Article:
Not just Shark
Pictures: Elasmodiver contains photos of sharks, skates, rays, and
chimaera's from around the world. Elasmodiver began as a simple web
based shark field guide to help divers find the best places to
encounter the different species of sharks and rays that live in
shallow water but it has slowly evolved into a much larger project
containing information on all aspects of shark diving and shark
There are now
more than 5000 shark pictures and sections on shark evolution,
biology, and conservation. There is a large library of reviewed
shark books, a constantly updated shark taxonomy page, a monster
list of shark links, and deeper in the site there are numerous
articles and stories about shark encounters. Elasmodiver is now so
difficult to check for updates, that new information and pictures
are listed on an Elasmodiver Updates Page that can be accessed here:
Atlantic sharpnose shark, sand shark, mud shark.
Name: Rhizoprionodon terraenovae
Long pointed snout. Slender body is grey/brown above usually with scattered
white spots. First dorsal starts just behind trailing edge of pectoral
fin. Second dorsal very low with long free rear tip.
Pectoral fins have conspicuous thin white posterior margin. Trailing edge of
caudal fin and second dorsal sometimes slightly dusky.
At birth 29-37cm. Males mature at 65-80cm. Females mature at 85-90.
Intertidal to 280m. Mostly over sandy or muddy bottoms.
females migrate inshore during the summer months to give birth. Males in the
northern Gulf of Mexico enter extremely shallow turbid water over the summer. It
is unclear exactly why they choose this environment because the salinity
and available dissolved oxygen in these areas is very low leading to a sparse
food supply. Dr Eric Hoffmeyer has demonstrated that during this time the mail
Atlantic sharpnose sharks live off the oil reserves stored in their livers. By
the end of the summer the liver shrinks considerably.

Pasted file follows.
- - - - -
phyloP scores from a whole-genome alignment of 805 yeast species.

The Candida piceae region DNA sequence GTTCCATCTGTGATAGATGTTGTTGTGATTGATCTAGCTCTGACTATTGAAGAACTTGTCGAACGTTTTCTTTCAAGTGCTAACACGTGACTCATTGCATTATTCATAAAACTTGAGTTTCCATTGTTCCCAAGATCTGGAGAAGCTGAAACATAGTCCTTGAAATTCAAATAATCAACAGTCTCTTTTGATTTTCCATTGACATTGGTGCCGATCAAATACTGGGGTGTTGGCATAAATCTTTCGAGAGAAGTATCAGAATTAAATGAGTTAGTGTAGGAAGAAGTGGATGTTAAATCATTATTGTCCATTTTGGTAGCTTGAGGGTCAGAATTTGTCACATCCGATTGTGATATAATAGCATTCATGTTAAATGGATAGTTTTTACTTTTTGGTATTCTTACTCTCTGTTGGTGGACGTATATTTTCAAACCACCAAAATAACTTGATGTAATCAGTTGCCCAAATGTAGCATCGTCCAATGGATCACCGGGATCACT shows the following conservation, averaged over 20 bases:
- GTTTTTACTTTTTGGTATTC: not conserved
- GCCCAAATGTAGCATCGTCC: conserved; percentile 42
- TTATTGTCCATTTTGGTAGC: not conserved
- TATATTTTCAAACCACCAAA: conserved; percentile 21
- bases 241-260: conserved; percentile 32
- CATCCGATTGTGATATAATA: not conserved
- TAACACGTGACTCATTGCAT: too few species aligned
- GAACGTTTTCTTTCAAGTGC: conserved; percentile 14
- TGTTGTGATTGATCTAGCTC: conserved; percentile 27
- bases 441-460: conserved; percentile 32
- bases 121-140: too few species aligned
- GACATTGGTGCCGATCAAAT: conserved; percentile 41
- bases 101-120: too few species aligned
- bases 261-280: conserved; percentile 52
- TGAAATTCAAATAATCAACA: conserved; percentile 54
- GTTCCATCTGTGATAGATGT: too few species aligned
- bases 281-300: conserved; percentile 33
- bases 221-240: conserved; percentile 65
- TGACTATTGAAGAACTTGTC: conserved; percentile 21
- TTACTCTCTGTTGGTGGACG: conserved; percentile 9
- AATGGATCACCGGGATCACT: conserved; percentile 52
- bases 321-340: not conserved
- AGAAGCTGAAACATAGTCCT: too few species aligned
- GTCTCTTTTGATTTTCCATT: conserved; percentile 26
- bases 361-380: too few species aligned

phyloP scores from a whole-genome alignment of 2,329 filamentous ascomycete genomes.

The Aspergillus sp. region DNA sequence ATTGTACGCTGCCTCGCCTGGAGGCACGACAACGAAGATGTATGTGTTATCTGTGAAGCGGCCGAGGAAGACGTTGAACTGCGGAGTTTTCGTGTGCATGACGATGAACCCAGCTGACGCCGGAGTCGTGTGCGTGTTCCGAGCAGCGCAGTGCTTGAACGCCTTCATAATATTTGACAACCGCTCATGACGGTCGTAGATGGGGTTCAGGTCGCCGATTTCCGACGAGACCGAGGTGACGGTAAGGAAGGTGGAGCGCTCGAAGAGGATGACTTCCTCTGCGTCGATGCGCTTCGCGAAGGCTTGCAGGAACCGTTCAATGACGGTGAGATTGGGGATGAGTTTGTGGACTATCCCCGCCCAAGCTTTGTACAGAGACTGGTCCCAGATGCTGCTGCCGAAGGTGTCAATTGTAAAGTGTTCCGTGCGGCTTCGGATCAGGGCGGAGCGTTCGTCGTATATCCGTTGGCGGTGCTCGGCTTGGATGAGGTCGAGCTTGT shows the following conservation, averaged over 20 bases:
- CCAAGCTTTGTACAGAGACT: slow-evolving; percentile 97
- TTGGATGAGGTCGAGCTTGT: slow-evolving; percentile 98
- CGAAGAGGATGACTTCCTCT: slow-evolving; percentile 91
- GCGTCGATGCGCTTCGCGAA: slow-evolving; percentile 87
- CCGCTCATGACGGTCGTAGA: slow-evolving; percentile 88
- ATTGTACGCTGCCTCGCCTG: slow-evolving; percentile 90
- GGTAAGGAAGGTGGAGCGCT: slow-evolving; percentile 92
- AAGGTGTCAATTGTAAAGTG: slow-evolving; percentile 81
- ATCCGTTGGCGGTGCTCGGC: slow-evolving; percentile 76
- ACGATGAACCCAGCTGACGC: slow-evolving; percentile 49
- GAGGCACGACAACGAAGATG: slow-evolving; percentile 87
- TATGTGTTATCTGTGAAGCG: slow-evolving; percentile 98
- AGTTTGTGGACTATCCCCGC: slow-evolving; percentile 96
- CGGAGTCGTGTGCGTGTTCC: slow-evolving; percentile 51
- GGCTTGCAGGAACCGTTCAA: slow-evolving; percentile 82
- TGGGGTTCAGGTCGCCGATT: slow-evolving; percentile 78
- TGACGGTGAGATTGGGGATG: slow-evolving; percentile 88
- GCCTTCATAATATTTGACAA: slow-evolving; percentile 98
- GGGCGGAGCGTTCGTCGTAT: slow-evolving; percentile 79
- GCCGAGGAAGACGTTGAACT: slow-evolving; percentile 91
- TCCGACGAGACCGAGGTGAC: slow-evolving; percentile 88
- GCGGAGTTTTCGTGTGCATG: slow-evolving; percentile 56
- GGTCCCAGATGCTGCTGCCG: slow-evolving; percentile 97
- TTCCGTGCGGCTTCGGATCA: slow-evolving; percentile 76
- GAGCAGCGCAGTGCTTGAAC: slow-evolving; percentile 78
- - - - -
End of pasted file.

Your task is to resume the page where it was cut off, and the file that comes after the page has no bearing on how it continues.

Western Atlantic Ocean from New England to the Yucatan in Mexico and possibly
further south. As it is difficult to positively identify the Atlantic sharpnose
shark from the Caribbean sharpnose shark (R.porosus) which has a more
southerly range, the southern boundary of R.terraenovae is debatable.
Abundance: An abundant
species in US waters. No directed fishery. IUCN red list: least concern.
Atlantic sharpnose sharks may actually be profiting from the plight of other
larger shark species that are no longer there to prey on them.
with yolk sac placenta. Litter size 1 to 7. Size of litter corresponds to
relative size of the mother. Gestation listed as 10-11 months.
I noticed that all of the released Atlantic sharpnose sharks that I saw
underwater swam away with their mouths agape. As this is not particularly
efficient in a hydrodynamic sense this may be a reaction to the stress
of capture and a way to temporarily
increase oxygen intake - the equivalent of breathing hard.
Mississippi Barrier Islands.
These rare images of free swimming Atlantic sharpnose sharks could not have been
taken without the help of Dr Eric Hoffmeyer and the staff at the Gulf Coast
Research Laboratory in Ocean Springs, MS. Many thanks to Eric and everyone
that helped make this happen!
The Caribbean sharpnose shark R.porosus is virtually
identical to R.terraenovae. Positive identification can only be made
through vertebral counts and DNA analysis. These two sharks may ultimately prove
to be the same species.
Reaction to divers:
Due to their small size, timidity and preference for turbid inshore water, it is
very unusual for scuba divers to encounter Atlantic sharpnose sharks in the
See reaction to divers above. Elasmodiver would be very interested in hearing
about any natural encounters.
Other diving locations submitted by
and Rays - Elasmobranch Guide of the World. Ralf M. Hennemann. IKAN.